For this reason, I agree with the summation that BPD needs a name change. Especially considering it’s just C-PTSD with a little extra flavor, maybe call it C-PTSD 2. Or C-PTSD the sequel. Or C-PTSD with extra flavor crystals. Whatever the name they choose, it should be voted on by sufferers of the condition. People with BPD should have a say in the renaming just like autistics should always have a say in their care.

Honestly, there’s such an overlap between C-PTSD, BPD and autism that we should just start calling them all the same thing. Let’s see… Social Neurodivergent-genetic (aka autism), Social Neurodivergent-learned (C-PTSD), and Social Neurodivergent-warrior (BPD). There, that should fix it. And everyone gets their diginities back.


Stages of Grief

When I first heard the news of my son dying, it was a phone call from his dad at the hospital and we heard the news at the same time as the doctor came out to explain what happened. Later we’d find out that he’d been gone since 2:55 am and nothing could have been done. His pacemaker was steadily going and would later tell us what happened. His heart sped up then stopped. Just stopped. In his sleep. Those words his dad said before he dropped the phone echo in my mind like a bad song or a radio jingle. “He’s gone.” Then silence. Then screaming. Then my son’s uncle giving his condolences and telling me to call him when I’m ready to talk. At that point, I didn’t know how the stages of grief would play out. My world had ended and I only knew that my heart was broken.

It’s been 13 days. We’ve had a funeral and 2 memorials. I’ve driven from Washington, where I live, to California, where my son lived with his father, and back since then. I’ve had a memorial service for him for family that couldn’t make it to California for the funeral. I’ve also had said family not show up to the memorial because of previous plans, namely a birthday camping trip that could have waited until morning. But I digress. 13 days later and I’m not sure how I’m supposed to feel. I just know that the things you’re supposed to do to help everyone else with closure is done. What’s next?

They say the stages of grief are denial, anger, bargaining, depression and acceptance. I’ve also heard it said that these stages are fluid and not linear at all. You can jump from stage 3 to 1 to 4 to 5 and back again. You can even skip stages altogether, never experiencing them at all. Everyone grieves differently and this is the account of my grieving process thus far.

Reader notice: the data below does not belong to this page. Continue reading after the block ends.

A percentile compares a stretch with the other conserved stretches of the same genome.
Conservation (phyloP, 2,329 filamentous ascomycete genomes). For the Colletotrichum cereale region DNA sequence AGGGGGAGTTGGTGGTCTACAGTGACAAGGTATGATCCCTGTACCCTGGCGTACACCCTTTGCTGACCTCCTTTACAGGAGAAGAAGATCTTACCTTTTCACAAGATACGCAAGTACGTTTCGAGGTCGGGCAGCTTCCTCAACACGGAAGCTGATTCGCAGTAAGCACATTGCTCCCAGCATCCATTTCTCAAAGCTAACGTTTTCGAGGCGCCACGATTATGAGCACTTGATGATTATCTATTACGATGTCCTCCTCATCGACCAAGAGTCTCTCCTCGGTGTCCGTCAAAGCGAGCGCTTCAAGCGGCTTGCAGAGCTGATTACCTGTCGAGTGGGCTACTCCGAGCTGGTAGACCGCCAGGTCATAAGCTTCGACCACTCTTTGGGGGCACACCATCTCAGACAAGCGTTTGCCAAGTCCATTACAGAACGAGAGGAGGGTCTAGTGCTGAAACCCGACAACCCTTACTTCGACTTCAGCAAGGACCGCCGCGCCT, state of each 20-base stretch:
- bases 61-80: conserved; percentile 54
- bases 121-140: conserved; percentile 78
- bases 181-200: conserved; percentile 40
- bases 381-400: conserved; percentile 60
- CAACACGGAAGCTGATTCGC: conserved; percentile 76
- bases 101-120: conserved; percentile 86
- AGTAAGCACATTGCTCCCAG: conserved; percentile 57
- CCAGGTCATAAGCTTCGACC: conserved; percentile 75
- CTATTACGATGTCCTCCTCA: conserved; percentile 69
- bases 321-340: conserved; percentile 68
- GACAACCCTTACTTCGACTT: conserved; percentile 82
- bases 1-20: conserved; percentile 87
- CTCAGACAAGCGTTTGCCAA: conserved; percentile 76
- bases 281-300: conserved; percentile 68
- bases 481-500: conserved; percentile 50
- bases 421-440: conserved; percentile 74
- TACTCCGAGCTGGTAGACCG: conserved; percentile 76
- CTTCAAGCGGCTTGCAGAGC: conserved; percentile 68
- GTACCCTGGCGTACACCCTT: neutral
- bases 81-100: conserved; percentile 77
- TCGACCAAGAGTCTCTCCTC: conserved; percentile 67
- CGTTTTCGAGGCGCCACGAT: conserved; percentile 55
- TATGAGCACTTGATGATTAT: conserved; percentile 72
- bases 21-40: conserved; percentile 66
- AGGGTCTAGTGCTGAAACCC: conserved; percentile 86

When the news first hit me, I was anguished. Is that a stage? Where would that fit?

Bargaining and anger seemed to mingle as I looked for a reason for this. I wanted to blame something. Something other than his faulty heart. I thought the pacemaker stopped working or the kid had taken something–committing suicide. My son was not suicidal, so that made no sense, but my brain was going anywhere it could to find a reason for this. Not that his heart simply gave up the 15 year 4 month 2 week 49 minute fight. No. It couldn’t have been the Ebstein’s. We fixed that when he was 10. He had a pacemaker put in at 12. He was fine. It had to be something else.

Then I felt the warm blanket of depression. That has yet to subside, even for a minute, for another stage to take over. It colors everything I do, everything I think, everything. I struggle with making food, though I will eat if you bring me something. I’ve taken up smoking half a pack a day. I started during a move the weekend before all this happened, but picked up on my frequency after it happened. Showers. What are those again? Brushing teeth. Meh. I’m on automatic mode when anything actually gets done. And I have to move into my new apartment next weekend. It’ll happen. It’ll go smoothly and quickly. But that warm blanket will be calling me the entire time. They have a new name for this: functional depression. I’ve been doing it for years for other reasons, but nothing this heavy. Nothing this hard.

Anger hit, over and over, until his rhythm specialist told us what the pacemaker said. I wanted to sue the pacemaker company for a minute, then I wanted to sue his cardiologist for cutting the nerve in surgery–nevermind that I had signed a waiver for such things–then, after I found out he was drinking Kickstart energy drinks without his parents knowledge, knowing that he wasn’t supposed to drink those due to his heart, I wanted to sue the liquor store that was selling a 15 yo boy energy drinks. Someone had to be blamed. I wanted to hold someone accountable, but could find no one. None of these thoughts were reasonable. As if anger ever is.